We are now fast approaching the 40th anniversary of Kissinger's groundbreaking trip to Beijing, which began on July 9, 1971. He was the first U.S. official to set foot in China in more than two decades, and his trip marked a turning point in the Cold War. It opened the way for America and China to team up, forcing the Soviet Union to confront both of them at the same time. In the four decades since, China has emerged as the core of Kissinger's legacy. Other aspects of his diplomacy no longer seem so important as they did at the time. The Vietnam peace agreement, for which he won the 1973 Nobel Peace Prize, fell apart two years later. Détente with the Soviet Union didn't last. By contrast, China takes on ever-greater importance for U.S. foreign policy.
Kissinger was not only present at the creation of America's relationship with the People's Republic of China; he sees the ties as his creation and has held a proprietary interest ever since. When he has not been at the center of Sino-American diplomacy, he has wanted to be there, and in his new book, On China, the now 88-year-old diplomat does his best to command as big an audience as possible. As he looks back one last time at America's opening to China, Kissinger is not just talking to Americans. He has written this book with an eye toward an audience on the Chinese mainland as well.
The result is a nostalgic and curiously reverential account. As an author, Kissinger has many admirable qualities. He remains, by virtue of his earlier work, easily the best memoirist of any American secretary of state or president in the modern era. No matter whether one agrees with him or not, his three volumes on his eight years in the Nixon and Ford administrations stand out for their anecdotes, insights, and distinctive prose style. These same qualities are still occasionally on display in his new book. But what stands out in On China, rather than the skeptical detachment that is the Kissingerian trademark in writing about world affairs, is how little nuance the passage of years seems to have lent his views.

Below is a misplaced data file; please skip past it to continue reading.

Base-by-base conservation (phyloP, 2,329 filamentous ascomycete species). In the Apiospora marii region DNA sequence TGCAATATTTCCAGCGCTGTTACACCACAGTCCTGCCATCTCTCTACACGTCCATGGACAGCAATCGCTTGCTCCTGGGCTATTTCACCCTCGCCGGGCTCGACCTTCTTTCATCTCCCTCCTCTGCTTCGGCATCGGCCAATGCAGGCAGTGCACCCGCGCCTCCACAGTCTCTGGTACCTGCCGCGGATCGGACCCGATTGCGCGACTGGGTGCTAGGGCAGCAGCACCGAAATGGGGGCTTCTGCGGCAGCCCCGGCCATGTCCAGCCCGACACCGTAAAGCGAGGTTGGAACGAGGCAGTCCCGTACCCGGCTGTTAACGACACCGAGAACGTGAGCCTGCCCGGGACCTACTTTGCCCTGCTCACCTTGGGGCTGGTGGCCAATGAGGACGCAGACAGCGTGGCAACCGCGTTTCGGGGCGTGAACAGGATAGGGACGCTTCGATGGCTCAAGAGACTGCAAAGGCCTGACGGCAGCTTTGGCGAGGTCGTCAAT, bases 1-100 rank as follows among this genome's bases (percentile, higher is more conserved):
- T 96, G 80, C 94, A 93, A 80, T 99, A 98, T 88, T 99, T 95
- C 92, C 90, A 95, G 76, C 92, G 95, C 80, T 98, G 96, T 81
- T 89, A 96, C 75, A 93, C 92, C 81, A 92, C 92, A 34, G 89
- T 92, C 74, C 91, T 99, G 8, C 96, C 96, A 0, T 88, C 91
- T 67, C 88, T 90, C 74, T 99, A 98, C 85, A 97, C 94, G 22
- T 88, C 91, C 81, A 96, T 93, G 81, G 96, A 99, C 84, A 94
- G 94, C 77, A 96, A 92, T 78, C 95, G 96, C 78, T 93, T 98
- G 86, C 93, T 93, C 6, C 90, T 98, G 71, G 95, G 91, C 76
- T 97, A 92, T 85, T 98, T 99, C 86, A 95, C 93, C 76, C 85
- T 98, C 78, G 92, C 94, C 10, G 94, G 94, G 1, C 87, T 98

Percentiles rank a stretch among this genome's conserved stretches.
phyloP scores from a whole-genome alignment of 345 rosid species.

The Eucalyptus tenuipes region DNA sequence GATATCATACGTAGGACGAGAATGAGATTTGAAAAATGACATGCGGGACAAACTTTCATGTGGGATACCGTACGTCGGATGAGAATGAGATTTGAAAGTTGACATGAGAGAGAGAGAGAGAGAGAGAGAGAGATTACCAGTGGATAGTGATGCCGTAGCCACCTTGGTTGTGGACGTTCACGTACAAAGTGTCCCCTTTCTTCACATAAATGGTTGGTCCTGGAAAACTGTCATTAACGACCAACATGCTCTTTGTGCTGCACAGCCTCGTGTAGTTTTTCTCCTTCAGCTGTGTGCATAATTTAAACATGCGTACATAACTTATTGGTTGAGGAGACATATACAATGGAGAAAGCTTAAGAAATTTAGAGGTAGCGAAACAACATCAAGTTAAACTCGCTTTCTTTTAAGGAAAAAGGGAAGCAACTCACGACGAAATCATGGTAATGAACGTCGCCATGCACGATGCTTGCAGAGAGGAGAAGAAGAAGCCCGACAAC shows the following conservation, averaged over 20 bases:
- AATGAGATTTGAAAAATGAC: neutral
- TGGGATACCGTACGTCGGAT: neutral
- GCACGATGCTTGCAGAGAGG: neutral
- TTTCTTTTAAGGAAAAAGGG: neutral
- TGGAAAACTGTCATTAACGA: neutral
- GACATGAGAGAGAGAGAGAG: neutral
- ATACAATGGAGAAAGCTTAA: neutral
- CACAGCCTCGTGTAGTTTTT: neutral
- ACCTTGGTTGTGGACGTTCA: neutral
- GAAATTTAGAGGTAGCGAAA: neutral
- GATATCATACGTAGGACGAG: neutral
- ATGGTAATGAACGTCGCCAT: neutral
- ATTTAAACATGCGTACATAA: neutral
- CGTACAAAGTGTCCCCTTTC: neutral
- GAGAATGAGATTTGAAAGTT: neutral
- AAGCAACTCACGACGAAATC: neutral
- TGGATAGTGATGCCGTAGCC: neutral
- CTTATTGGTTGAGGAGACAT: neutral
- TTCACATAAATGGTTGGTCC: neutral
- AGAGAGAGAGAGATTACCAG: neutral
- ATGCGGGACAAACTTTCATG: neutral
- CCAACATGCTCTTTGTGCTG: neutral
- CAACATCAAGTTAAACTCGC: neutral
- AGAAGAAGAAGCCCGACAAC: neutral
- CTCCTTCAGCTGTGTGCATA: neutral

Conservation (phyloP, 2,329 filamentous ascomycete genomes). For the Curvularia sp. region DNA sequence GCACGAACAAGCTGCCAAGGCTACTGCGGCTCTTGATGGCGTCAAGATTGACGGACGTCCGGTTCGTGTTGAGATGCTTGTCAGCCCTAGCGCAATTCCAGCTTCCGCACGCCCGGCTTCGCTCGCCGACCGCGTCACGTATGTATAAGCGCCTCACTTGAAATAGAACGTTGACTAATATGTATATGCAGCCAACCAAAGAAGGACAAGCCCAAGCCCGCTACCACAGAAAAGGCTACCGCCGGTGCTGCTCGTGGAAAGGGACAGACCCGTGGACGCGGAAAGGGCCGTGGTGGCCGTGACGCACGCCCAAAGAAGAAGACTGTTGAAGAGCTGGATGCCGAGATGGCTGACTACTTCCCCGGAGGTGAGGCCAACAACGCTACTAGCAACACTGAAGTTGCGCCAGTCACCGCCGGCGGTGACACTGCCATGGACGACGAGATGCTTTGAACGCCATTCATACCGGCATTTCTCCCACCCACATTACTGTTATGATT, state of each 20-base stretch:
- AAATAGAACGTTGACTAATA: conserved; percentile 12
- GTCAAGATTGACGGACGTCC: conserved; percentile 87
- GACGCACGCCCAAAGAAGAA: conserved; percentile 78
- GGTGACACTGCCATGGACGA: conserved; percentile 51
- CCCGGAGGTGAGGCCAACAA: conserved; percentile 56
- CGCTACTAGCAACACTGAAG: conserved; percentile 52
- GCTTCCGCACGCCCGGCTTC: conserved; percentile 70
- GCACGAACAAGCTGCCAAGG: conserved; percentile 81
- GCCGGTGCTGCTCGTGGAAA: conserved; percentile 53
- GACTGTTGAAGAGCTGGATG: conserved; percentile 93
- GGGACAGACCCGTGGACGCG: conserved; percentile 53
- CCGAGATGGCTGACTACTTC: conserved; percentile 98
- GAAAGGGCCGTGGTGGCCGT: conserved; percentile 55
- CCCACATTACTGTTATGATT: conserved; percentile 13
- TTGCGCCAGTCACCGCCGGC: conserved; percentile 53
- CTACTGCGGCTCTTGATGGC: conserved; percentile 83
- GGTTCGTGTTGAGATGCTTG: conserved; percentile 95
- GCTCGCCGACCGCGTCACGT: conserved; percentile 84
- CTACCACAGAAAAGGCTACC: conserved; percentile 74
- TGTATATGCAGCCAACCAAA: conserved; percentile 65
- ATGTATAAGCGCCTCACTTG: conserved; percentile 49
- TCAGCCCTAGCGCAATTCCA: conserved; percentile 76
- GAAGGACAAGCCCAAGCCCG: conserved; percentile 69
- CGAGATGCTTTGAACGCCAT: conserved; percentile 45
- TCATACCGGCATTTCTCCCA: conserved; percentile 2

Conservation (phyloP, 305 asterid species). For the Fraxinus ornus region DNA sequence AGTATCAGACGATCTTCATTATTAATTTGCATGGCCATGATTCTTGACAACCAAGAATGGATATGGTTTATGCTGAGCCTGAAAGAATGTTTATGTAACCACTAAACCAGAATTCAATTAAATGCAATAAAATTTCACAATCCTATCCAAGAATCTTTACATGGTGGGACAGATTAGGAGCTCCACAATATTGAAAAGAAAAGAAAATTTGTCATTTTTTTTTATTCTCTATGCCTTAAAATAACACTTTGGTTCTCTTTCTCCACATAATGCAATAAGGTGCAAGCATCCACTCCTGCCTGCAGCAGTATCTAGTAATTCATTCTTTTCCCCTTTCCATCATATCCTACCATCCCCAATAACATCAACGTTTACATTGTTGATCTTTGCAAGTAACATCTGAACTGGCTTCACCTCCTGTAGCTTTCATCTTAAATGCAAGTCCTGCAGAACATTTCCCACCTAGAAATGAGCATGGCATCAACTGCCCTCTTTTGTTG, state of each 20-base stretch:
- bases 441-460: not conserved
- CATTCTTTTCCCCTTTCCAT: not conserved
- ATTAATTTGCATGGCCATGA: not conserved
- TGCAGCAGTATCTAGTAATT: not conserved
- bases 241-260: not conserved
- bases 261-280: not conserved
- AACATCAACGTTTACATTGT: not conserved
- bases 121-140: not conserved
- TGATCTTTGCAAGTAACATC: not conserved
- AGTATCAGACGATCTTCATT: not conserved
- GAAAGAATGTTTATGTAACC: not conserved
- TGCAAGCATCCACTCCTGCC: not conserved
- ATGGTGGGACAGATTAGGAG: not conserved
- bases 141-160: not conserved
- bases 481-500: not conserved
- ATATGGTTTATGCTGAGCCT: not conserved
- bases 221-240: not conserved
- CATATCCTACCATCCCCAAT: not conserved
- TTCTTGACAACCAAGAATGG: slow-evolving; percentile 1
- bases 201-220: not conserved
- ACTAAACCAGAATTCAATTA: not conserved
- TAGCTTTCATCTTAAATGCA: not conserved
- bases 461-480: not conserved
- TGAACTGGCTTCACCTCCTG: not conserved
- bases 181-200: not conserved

In this tour through Chinese history, Kissinger seems to flounder until his own entry into the drama. The opening section, which covers ancient times to 1949, has the flat tone of a unit in a college-level survey course—with what almost seems like a chapter torn out. He jumps from the end of the 19th century to Mao's revolution, passing over in a few sentences the era when Chiang Kai-shek's Nationalist Party ruled China. Kissinger argues that the Nationalist regime didn't sufficiently control the country, because it was preoccupied with fighting off both the Chinese Communists and the Japanese. Or is it that he's also in a hurry to get past what is still a sensitive subject for the Chinese Communist Party, which fought the Nationalists in the bitter civil war and sees Taiwan's current Nationalist government as a continuation of that civil war?
When Kissinger begins to revisit the era when he ran American China policy, it's striking how much his views and assumptions about Chinese leaders still seem bathed in the sense of awe that he acquired in his early trips to Beijing. Mao, Zhou Enlai, and successors like Deng Xiaoping and Jiang Zemin are regularly depicted as wise and far-sighted. In Kissinger's version, they make few if any mistakes. Where others have argued that China erred during the Korean War or in China's 1979 invasion of Vietnam—in which the Chinese suffered astonishingly heavy casualties—or in the crackdown at Tiananmen Square, Kissinger demurs. He maintains the Vietnam incursion was still a strategic victory for China because it "succeeded in exposing the limits of the Soviet defense commitment to Hanoi." Kissinger can't bring himself to say he approved of what he called the Tiananmen "tragedy" of 1989, but he nevertheless urges understanding, as he did at the time, for Deng Xiaoping's decision to launch the violent crackdown. After all, Kissinger says, even peaceful protests can be a tactic aimed at weakening a government and demonstrating its impotence.